How to Insure an iPhone

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What You Need to Know

  1. High value gadgets such as the iPhone are popular targets for thieves, so it’s a good idea to get them insured.
  2. The AppleCare Protection Plan covers technical support and hardware problems but not theft, loss or accidental damage.
  3. Home insurance policies can be extended to cover iPhones. However, you may be asked to pay a significant excess if you lose your smartphone and want to make a claim.
  4. A claim made on your home contents insurance may also be refused if you forget to get your iPhone added to your policy.
  5. Most mobile phone operators will offer iPhone insurance. While convenient, this is often the most expensive option.
  6. Specialist insurers such as offer cheaper insurance, though again, be prepared to pay some excess is you make a claim.
  7. Some high street banks offer cover for phones through their fee-paying accounts, so look into this option.

Why Get Your iPhone Insured?

As with most state-of-the-art gadgets, iPhones are the favourite targets of thieves.

Add this to the fact that you’ll be using your iPhone on the go, thereby running the risk of damaging it or even forgetting about it and leaving it behind in a coffee shop or pub, and the arguments for getting your smartphone covered are pretty compelling.

Through its AppleCare Protection Plan, Apple allows you to pay a one-off amount (£61) for up to two years technical support and hardware repair coverage, though this doesn’t cover loss, theft or accidental damage.

As such, you will have to look elsewhere for insurance for your iPhone and check out the various options available to you.

Home Insurance

On the face of it, the cheapest and easiest way of getting your iPhone covered is to add it to your home insurance policy.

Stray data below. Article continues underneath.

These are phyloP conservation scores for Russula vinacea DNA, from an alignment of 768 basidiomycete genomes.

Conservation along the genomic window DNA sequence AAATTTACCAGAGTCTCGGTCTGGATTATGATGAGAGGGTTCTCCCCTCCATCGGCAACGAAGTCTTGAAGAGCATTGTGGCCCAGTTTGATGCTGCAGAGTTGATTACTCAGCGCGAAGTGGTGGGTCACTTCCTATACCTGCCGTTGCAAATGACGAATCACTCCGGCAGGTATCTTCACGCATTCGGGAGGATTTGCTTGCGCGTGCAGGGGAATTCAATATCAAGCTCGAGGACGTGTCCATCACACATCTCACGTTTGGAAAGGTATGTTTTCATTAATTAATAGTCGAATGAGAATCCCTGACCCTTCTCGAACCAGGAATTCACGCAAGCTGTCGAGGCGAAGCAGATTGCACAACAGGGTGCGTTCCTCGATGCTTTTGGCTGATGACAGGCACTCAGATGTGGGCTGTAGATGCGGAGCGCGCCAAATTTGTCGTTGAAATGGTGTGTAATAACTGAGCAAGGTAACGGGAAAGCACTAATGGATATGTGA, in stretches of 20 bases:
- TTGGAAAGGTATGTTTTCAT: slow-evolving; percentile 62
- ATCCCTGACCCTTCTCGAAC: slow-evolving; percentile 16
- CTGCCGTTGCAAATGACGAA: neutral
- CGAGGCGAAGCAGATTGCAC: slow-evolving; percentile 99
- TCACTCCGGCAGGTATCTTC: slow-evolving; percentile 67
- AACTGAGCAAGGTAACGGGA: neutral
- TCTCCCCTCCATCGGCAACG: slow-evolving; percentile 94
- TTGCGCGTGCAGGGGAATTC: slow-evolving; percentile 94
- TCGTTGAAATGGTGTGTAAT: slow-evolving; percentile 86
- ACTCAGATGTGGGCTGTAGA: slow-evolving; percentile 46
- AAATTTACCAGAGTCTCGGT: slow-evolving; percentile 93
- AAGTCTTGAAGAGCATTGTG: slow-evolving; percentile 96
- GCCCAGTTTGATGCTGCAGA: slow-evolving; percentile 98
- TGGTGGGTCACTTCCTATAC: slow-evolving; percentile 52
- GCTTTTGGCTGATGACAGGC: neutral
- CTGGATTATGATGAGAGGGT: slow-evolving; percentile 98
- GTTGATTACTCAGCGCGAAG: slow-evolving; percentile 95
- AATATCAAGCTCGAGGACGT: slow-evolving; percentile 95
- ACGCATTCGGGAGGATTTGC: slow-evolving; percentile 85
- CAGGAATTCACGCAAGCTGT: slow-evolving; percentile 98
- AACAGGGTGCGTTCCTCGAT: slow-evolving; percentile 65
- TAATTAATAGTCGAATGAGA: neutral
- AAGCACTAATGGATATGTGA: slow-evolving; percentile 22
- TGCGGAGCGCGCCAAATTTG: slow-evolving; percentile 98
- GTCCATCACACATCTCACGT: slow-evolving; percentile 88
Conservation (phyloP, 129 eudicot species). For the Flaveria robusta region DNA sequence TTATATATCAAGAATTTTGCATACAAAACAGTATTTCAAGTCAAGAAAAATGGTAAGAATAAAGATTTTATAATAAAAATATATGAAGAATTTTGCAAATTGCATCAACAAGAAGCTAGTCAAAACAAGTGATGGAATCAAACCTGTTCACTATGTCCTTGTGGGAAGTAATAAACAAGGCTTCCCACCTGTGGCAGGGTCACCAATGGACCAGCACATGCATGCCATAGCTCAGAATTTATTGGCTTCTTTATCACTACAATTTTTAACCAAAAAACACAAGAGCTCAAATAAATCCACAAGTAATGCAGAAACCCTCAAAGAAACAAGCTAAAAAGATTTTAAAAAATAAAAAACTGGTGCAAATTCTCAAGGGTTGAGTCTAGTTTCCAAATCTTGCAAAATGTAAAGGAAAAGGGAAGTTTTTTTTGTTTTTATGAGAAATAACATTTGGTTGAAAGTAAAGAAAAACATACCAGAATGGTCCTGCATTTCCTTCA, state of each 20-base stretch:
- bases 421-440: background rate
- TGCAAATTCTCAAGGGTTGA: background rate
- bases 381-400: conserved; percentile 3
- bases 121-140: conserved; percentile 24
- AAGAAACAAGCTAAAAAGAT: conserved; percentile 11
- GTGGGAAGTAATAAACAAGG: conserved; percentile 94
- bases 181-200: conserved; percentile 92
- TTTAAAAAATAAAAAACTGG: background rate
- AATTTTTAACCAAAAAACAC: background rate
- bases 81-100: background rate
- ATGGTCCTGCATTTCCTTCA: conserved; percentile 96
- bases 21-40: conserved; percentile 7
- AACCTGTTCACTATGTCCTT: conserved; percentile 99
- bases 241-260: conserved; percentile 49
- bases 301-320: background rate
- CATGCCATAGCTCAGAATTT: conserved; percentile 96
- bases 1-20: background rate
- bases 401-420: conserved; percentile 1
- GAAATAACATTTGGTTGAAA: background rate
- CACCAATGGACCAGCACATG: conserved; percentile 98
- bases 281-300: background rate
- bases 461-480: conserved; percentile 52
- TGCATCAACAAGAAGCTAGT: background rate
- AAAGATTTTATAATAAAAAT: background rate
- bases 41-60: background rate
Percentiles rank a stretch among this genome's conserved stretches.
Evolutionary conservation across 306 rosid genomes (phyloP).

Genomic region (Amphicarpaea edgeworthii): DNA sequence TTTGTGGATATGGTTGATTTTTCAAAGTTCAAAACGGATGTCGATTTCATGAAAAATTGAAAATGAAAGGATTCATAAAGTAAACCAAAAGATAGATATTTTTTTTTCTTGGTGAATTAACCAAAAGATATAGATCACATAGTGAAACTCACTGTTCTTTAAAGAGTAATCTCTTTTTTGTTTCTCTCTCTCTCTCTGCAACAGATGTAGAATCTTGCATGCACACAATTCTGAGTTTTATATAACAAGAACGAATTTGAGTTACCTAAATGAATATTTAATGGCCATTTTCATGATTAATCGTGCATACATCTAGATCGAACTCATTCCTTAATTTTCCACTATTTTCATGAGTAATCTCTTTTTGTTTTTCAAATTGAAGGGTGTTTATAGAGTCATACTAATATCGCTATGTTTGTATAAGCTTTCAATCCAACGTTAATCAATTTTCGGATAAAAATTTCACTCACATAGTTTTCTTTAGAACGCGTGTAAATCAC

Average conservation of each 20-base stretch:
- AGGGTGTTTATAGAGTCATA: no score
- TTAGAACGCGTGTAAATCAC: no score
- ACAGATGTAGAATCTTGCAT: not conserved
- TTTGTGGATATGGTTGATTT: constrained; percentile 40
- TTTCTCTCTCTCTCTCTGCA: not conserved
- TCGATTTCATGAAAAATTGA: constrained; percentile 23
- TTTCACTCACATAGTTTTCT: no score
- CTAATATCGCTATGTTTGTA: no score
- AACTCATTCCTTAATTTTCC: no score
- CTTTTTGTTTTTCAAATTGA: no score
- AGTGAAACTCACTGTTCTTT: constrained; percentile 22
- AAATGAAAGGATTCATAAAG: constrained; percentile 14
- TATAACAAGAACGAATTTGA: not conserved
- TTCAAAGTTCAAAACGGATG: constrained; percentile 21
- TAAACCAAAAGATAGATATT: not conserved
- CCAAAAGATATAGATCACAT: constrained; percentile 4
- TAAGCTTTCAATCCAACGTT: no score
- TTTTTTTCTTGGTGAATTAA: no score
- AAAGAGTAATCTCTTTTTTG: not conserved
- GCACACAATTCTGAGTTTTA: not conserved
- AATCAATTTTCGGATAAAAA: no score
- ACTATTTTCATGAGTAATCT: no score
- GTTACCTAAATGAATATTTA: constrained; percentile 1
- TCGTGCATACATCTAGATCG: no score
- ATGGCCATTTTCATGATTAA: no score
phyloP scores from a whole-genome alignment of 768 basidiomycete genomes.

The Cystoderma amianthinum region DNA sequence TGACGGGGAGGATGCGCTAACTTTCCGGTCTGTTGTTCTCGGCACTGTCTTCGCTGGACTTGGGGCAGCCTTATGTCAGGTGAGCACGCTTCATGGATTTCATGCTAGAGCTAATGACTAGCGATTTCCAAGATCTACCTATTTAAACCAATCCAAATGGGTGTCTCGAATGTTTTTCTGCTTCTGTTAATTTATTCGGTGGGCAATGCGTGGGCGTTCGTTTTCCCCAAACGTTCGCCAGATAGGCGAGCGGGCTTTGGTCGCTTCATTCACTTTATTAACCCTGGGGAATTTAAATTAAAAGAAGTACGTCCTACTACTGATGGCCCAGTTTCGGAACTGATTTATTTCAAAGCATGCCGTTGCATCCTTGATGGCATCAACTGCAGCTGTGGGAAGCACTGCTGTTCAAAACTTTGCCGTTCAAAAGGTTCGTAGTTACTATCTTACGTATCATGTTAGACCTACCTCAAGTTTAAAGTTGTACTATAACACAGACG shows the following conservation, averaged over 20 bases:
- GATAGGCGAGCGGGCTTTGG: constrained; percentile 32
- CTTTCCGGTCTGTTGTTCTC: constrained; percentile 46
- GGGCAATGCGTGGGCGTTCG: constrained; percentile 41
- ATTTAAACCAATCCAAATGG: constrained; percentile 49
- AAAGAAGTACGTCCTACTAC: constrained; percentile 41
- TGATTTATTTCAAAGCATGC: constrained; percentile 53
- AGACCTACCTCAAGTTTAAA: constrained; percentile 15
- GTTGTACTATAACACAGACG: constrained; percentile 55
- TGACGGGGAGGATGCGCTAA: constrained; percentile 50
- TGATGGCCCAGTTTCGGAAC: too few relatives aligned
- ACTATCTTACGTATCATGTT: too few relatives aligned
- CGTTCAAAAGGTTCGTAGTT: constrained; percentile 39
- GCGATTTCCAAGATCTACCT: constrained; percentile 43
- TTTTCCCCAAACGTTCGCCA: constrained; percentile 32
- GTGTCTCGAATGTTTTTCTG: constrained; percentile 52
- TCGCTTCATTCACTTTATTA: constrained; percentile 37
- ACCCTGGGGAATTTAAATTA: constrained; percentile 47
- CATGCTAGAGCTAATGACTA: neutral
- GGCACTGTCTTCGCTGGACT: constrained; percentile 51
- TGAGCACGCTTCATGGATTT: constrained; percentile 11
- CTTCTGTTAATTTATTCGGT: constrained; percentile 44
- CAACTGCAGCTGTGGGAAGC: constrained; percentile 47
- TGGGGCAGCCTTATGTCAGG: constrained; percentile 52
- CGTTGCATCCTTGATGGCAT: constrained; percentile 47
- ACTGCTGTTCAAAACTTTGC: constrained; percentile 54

Note that, while it is likely your home contents insurance will cover items lost, damaged or stolen outside of the home, you may be required to name it as an individual item on your premium and failure to do so may lead to your claim being declined.

On the plus side, your annual premium will not go up by much simply by adding an iPhone to the policy.

However, the main downside to insuring your new gadget this way is that claiming on your home contents insurance policy often requires you to pay a significant sum in excess, with this sometimes close to, or even greater than, the value of an iPhone.

Provider Insurance

Your mobile phone service provider is another option when it comes to getting your iPhone insured. However, generally speaking, while this is straightforward and requires no extra work on your part, telecoms providers can charge relatively high rates for their cover. Options available include:

  • O2: iPhone insurance with O2 costs £15 per month, with this covering accidental damage, loss and theft (though not unattended theft). You will, however, be required to pay an excess of between £50 and £150, depending on the model of phone and how many previous claims you might have made.
  • Vodafone: Vodafone also offers iPhone insurance, with cover costing around £12.99 per month though, again, an excess is payable if your phone is lost or damaged.

Specialist Insurers

As well as home and provider insurance, it’s also possible to get more specialist cover for your phone, with a number of small insurers focusing on gadgets such as laptops and iPhones. Some of the more popular specialist gadget insurers include:


Generally speaking, these smaller insurers can offer significant savings – up to 50 per cent cheaper than the cover offered by mobile phone providers – with excess levels also lower.

Current Accounts

Before you commit to any insurance policy, it’s worth looking at the small print of your current account first. Some high street banks offer cover for phones through their fee-paying accounts. For a relatively small amount – generally under £10 per month – they will cover lost, damaged or stolen phones.

For example, Lloyds offers covers for phones worth up to £2,000 and will even pay out for unauthorised use, up to the value of £1,500.

Again, it’s worth exploring all the options open to you before making any commitment as the easiest or most obvious route may not be the cheapest.

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